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R A VE N S D A L E.

CHAPTER I.

“ The boy had grown to manhood.”

BYRON.

It was a heavy hour which preceded the arrival of Lord Mowbray at Ravensdale, even though his anticipated presence was hailed with joyous sensations by each of its expectant inmates; yet, like every worldly pleasure, it bore the stamp of earth, and came not unalloyed.

Twelve years had already elapsed since the halls of Ravensdale echoed to thoughtless mirth, which the bright companionship of the present Earl of Mowbray was ever wont to impart to each of his youthful relatives ;—but then was the season of boyhood—then he was unacquainted with griefthen, how unforeseen were those multiplied calamities which marked the eventful interval !

VOL. I.

B

Twelve years—a brief lapse, when viewed in the retrospect ; but, behold it through the beclouded perspective of futurity-range parent, relative, friend, in dim array along the impenetrable vista; then compare it with that short and mystic span

allotted to man's mortal sojourn; and where is the stoic who could suppress a shudder as he contemplates the train of ills which fate may already hold embryoed, to shade his onward

career.

With Lord Mowbray, time, with its relentless scythe, was busy, heedlessly riving in sunder, one by one, every tender and endearing tie which bound him to existence ; still it glided coldly on, with all its seeming unsympathizing indifference ; and its last stroke, as it bereaved him of his sole surviving parent, also deprived Lord Ravensdale of an only and beloved sister. The blow fell heavily on his heart ! and this was the thought which cast a cloud over his brow, as in mute solicitude he watched with alternate hope and anxiety the arrival of that youthful scion, whose anticipated presence served but to arouse the weight of regret still rankling in his bosom. Nor were his feelings unshared by Lady Ravensdale ; for though no tie of kindred affinity bound her to the late Countess of Mowbray, yet was she the companion of her early years, and had ever continued the friend and sister of her bosom.

With the juniors of the house it was different. To the bosom of Charles Courtenay sympathy for his friend was the alone admissible sensation, whose prevailing ascendancy would now arise to dull the ardour of expectancy—then sink in joyous anticipation.

Louisa, too, in a minor degree, partook of these sentiments; but in Emily, the gay, the lively, the thoughtless, no admixture of pain mingled with the feelings of impatience and curiosity with which she longed once more to behold a beloved relative, so long, so ardently expected.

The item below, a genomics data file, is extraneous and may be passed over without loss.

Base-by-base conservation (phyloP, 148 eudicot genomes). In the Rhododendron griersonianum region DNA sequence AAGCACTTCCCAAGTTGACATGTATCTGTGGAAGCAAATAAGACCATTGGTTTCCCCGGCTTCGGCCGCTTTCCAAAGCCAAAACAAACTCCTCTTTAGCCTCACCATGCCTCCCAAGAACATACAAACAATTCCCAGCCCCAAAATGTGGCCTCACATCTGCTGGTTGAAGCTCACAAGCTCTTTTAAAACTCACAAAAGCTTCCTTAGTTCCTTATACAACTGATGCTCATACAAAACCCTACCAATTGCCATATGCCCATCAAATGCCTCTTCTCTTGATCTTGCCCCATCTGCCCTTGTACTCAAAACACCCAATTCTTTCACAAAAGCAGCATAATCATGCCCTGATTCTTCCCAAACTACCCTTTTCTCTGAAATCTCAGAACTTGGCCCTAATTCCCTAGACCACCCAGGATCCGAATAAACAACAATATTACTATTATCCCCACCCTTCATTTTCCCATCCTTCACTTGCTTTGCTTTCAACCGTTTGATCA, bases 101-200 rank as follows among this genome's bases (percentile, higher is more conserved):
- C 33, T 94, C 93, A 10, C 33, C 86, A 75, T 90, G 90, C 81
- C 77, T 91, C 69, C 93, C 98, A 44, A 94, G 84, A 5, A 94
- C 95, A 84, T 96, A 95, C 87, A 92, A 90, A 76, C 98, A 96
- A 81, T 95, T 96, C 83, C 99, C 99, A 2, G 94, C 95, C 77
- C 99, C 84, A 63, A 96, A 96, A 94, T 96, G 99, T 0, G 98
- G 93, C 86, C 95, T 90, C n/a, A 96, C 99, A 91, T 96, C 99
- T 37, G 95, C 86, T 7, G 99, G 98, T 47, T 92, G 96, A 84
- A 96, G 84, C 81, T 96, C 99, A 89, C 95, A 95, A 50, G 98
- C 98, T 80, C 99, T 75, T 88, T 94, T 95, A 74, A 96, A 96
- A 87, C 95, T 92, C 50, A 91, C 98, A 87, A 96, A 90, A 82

“Charles," she said, addressing her brother, who, seated at the farthest end of the apartment, was silently occupied in poring over sundry musty folios, and so intently engaged in research, that for the last half hour he had been altogether regardless of her presence—“I have just been considering what sort of person our cousin is; do, pray, inform me in what colours your imagination may have painted his lordship; for verily my ideas have been so long and so intently engaged on the important point, that I am utterly lost and bewildered in the maze of conjecture.”

But her brother leant his brow upon his hand, with that determined sort of wrapt air, so forcibly indicating dislike to further interruption. “Don't tease me now, Emily," was his abstracted reply, again turning over the leaves of a ponderous volume.

“ Monster of stupidity !” exclaimed his sister, in playful ire; “ why do I ever solicit from you any information, save on the discovery of the longitude ? my more imaginative Louisa, however, will, I doubt not, tell me of all her fancy painted him ;' for by no effort can I transform a puerile boy into Lord Mowbray in the prime of manhood."

“ Nay,” smiled her sister ; “ I also must plead the inertia of my fancy, which I confess has not, on this subject, even commenced operations ; nor can I at this moment so

Et tu brute !" interrupted Emily. “ Then am I doomed to torturing suspense for at least two hours longer, at the expiration of which awful period, however, I shall myself behold Lord Mowbray in person. And now, most grave signor," turning to her brother with mimic theatrical air, “I shall e’en say addio, and retire to perform the arduous duties of the toilet, and array myself in a host of charms sufficient to beleaguer the fortress of my doomed cousin's heart.”

An expressive shake of the head, and a smile of mingled reproof and admiration, was her brother's only reply; for despite all her failings, few could know Emily Courtenay without admiring her.

Endowed with a sensitive and affectionate heart, extraordinary quickness of feeling, and a disposition open, generous, and disinterested; those defects more peculiarly indigenous to her nature were, alas ! unconsciously cultured by the fond, but erring hand of her too indulgent parents, who, in fact, from earliest youth, bad ever been accustomed to yield to her in the gratification of every childish fancy.

“ That excursion to the Continent," exclaimed she, addressing her sister, who had entered her

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